A recent groundbreaking study by Tiger Magazine’s psychological research team shows that there is a significant link between alcohol consumption and foreign language speaking ability. The study showed that as Blood Alcohol Content increases, there is almost a four hundred percent improvement in speaking ability. “Alcohol affects the confidence area of the brain,” a researcher said, pointing to a complicated chart (see below). “While some areas are affected by alcohol, others are not.”
The study consisted of four homeless men who were given gratuitous amounts of alcohol at a Mexican bar and whose blood alcohol content was then measured. Throughout the study, the research team observed that foreign language speaking ability rose. Almost all of them began speaking some variety of Spanish, yelling out words like “tequila” and “cerveza.” While it may be true that the homeless men themselves were Mexican, the study shows a dramatic improvement in the ability of the researchers, who were drinking themselves, to understand the test subjects. The data was graphed:
This study also brings up many interesting questions that require further inquiry. Does the type of alcohol help with a specific language? For example, does tequila aid Spanish speakers and vodka help Russian speakers? Does Pabst Blue Ribbon assist Pretentious speakers? And does moonshine made in someone’s bathtub enable everyone to speak in those cool accents from the 1920s? There is evidence that this may be true. One anonymous source told Tiger Magazine that he “spoke Japanese after drinking a lot of sake.” The man also claimed he played Mario Kart “freakishly well that night,” and woke up the next morning in a Lolita-Humbert Humbert themed swing club in Tokyo.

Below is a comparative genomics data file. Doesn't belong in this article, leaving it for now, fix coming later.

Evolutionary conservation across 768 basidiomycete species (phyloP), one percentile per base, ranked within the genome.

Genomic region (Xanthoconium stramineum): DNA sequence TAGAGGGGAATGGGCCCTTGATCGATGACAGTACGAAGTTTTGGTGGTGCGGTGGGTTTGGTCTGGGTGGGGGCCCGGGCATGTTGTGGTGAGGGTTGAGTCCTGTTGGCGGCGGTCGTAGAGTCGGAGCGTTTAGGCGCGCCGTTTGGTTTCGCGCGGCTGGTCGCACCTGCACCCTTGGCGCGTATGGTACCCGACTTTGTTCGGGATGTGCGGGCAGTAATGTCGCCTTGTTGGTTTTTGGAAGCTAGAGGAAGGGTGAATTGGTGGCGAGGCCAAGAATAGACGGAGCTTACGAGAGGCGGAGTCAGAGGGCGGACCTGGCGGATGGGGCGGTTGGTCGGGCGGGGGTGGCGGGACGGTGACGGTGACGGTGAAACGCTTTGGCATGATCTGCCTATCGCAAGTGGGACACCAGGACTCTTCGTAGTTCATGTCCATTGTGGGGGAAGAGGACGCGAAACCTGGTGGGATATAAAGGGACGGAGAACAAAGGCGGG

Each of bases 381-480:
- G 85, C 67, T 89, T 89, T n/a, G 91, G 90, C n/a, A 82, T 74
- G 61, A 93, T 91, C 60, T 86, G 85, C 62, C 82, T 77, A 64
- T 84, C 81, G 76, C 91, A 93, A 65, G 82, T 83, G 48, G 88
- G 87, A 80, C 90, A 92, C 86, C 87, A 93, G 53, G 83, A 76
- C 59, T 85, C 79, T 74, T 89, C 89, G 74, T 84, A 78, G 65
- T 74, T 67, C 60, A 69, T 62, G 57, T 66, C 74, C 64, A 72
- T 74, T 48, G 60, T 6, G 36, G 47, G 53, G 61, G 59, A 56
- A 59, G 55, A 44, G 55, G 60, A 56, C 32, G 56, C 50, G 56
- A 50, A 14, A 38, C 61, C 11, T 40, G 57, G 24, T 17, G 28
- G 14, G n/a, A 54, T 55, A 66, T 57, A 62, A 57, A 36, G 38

This study may also affect future foreign language examinations. There are rumors of students doing oral examinations slightly inebriated. “I’m totally going to take my French exam wasted!” said one anonymous student. Some Princeton Spanish teachers, like Señor Chang, are worried about this practice’s adverse effects. “This represents a clear instance of an Honor Code violation.” he said, hoping he wouldn’t have to resort to ‘dope’ testing, “Students are using a performance-enhancing substance during tests, and are neglecting the potentially very harmful side effects. But more importantly, I would really prefer to grade vomit-free papers.”
This is a relatively new area of psychiatry that ought to be studied more closely. The International Federation of Profesores de Español were unavailable for comment on its effects on teaching. “This gives us a totally new perspective on how to teach other languages,” the study’s head researcher said. “Perhaps class Spanish trips should be to Senor Frog’s Bar and Grill in Tijuana instead of the Prado in Madrid.” It is certain that foreign language departments at various universities will consider this possibility.